Fun Fact: The next movie my father took me to was Reindeer Games. So, let's call it a .500 batting average.
3. Halloween II (1981)
I always loved the hospital setting. Think about it for a moment. You're supposed to be safe at the hospital, being taken care of at the hospital, fully trusting and vulnerable at the hospital. Nope. Not this time. Michael shows up and quickly dispatches most of the staff, even the hot chick in the hot tub.
Although removed a few years from the original, this sequel manages to keep the same tone, look, and overall feel of the first. Not many movies can pull that off, especially in the horror genre.
The ending is a true showdown, with Loomis stopping at nothing to rid everyone of Michael. You think Loomis dies in the explosion here, but eventually he does return. Ahh, just thinking about it makes me want to pop in the dvd again.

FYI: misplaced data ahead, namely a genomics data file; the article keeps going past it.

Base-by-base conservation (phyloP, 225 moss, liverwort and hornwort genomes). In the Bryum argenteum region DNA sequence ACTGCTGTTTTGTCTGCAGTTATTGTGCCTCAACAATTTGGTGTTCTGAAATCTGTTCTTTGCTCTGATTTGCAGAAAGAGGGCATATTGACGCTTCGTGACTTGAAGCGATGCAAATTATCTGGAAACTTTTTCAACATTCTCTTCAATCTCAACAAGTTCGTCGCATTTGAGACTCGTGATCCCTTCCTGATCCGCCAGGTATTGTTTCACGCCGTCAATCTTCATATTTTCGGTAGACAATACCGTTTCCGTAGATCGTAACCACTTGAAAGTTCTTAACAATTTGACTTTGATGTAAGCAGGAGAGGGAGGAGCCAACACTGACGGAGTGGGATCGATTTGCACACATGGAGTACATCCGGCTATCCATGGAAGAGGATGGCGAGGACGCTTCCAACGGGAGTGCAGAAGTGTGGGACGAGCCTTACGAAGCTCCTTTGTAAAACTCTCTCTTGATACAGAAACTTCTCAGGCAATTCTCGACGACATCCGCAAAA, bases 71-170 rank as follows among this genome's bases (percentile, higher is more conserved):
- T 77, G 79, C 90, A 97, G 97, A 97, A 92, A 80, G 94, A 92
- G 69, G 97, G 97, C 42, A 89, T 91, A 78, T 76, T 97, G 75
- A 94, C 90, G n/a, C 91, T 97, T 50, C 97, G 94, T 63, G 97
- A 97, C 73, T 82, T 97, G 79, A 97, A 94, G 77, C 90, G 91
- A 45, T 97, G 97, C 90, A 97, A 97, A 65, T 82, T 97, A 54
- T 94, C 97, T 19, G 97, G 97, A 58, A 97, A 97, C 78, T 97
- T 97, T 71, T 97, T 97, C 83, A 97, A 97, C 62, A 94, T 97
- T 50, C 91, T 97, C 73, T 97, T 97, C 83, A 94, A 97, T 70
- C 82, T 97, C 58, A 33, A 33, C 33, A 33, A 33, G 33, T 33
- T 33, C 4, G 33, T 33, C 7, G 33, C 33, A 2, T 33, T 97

2. Halloween III: Season of the Witch (1982)
Tom Atkins is at his all-time best here, trying to stop an evil corporation from releasing the macabre aspects of Samhain via witchcraft, through masks like the one you see above. The masks are triggered by the commercial/song of Silver Shamrock. Once it's triggered, it basically... well... I don't know what it really does. All I know is that the person collapses, dies, and the mask disintegrates into bugs, beetles, etc. It's disgusting and brutal, yet I love it.
That's one thing this movie isn't afraid to die is kill kids. In a horror movie, I believe you have to raise real stakes for the characters and world involved. When a child shows up, there's no way they're up for grabs on the chopping block. Here, they are and they're pretty much screwed.